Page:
Bukhara, from Russisch Centralasien. Reisebilder aus Transcaspien, Buchara und Turkestan (1896).
Bahodir Sidikov highlights an excerpt from a report by Wilhelm Radloff that shows the stereotypical ambivalence between conquerors and conquered:
‘The Jew, who in Europe has lived for centuries in enmity with the Christian, welcomes him here with a shining gaze (…) and is delighted to be able to wave a greeting to him. He proudly regards him as his new friend, his protector. In his proximity, he looks down on the Mohammedan with contempt.” (Radloff 1884, 446)
Using the example of whether Jews in Bukhara, Samarkand or Tashkent would have lived in ghettos comparable to those of Europe in the Middle Ages, Bahodir Sidikov shows how European concepts are transferred to Central Asia by German travelers. After all, they try to describe Jewish neighborhoods as closed spaces enforced by the authorities. The term ghetto only appears in the writing of Herrmann Roskoschny (1884). Still, many authors emphasized that the Jews of Central Asia would live a miserable and despised life in enclosed city quarters under the rule of the Emirs. Heinrich Moser’s description is exemplary:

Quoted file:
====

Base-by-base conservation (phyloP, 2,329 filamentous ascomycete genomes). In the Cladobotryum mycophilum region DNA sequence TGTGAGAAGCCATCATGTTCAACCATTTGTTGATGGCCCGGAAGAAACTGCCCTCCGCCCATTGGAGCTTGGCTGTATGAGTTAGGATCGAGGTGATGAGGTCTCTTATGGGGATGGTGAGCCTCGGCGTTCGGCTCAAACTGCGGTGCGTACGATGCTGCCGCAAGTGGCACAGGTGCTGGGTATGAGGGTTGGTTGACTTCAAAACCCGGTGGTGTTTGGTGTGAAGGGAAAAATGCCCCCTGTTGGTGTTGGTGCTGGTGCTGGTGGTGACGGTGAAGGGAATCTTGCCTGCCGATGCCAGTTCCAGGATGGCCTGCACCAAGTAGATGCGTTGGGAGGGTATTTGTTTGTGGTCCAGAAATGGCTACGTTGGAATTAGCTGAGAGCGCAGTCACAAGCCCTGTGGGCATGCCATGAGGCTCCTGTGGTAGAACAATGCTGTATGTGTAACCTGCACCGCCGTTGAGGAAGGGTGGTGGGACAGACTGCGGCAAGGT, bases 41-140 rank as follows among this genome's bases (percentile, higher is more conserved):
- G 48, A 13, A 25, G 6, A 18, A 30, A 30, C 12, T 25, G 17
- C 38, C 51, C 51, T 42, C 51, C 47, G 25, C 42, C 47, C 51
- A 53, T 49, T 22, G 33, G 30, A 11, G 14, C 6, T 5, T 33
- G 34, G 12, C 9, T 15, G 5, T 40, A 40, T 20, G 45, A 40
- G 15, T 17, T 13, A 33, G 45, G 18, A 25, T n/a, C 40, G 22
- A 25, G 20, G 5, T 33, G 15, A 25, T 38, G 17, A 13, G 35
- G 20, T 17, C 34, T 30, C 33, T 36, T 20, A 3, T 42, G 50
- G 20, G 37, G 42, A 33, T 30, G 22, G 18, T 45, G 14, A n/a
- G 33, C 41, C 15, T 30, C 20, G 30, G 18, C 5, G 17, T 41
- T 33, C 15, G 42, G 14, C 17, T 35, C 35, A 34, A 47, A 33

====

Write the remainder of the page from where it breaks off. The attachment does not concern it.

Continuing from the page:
“On the streets, you see them creeping modestly along with the houses. They wear shabby clothes made of cotton fabric because they are forbidden to wear silk. They are also forbidden to ride horses. They tie a rope around their bodies. (…) Among these miserable-looking people, some own houses in Tashkent. The main reason why they do not all emigrate is their desire for profit”(Moser 1888, 138).